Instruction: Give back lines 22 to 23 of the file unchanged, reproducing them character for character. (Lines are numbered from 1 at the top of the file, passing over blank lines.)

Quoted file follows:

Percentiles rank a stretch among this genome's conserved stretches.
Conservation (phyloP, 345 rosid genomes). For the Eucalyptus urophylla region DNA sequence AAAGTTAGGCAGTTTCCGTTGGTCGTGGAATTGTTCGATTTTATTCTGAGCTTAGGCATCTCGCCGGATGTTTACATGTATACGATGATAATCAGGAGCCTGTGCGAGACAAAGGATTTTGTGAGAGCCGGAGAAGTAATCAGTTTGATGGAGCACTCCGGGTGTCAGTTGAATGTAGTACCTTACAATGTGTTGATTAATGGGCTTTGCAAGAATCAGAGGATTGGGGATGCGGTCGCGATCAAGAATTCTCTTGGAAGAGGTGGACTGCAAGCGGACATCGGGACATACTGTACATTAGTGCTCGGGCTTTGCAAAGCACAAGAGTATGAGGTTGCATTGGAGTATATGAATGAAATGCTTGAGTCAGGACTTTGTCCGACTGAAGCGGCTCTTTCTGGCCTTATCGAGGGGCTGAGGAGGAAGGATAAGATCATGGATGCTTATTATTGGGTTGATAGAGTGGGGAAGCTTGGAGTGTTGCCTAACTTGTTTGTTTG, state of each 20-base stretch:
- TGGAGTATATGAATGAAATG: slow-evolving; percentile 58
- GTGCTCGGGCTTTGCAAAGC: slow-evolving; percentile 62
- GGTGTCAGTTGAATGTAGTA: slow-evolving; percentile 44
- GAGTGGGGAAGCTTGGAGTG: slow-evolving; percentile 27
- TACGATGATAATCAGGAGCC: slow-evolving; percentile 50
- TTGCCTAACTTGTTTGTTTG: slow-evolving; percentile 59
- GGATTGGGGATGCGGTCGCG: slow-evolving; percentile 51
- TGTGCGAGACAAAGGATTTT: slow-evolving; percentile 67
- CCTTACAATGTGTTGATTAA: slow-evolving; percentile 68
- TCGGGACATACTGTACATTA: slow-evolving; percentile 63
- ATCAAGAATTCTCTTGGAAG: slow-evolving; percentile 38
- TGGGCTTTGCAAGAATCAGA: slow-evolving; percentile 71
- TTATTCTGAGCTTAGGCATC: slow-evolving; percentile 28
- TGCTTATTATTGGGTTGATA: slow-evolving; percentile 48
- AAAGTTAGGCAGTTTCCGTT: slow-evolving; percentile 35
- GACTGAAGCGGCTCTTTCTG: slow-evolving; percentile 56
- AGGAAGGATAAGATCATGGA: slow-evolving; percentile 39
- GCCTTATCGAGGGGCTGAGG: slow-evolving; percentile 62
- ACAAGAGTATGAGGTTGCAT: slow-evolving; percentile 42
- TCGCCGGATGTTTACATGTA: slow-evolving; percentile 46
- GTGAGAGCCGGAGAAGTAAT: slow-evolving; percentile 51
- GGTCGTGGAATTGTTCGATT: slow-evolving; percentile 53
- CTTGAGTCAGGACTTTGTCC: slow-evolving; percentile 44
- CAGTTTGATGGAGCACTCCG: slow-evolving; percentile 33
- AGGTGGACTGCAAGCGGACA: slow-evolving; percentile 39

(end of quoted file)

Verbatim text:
- TCGCCGGATGTTTACATGTA: slow-evolving; percentile 46
- GTGAGAGCCGGAGAAGTAAT: slow-evolving; percentile 51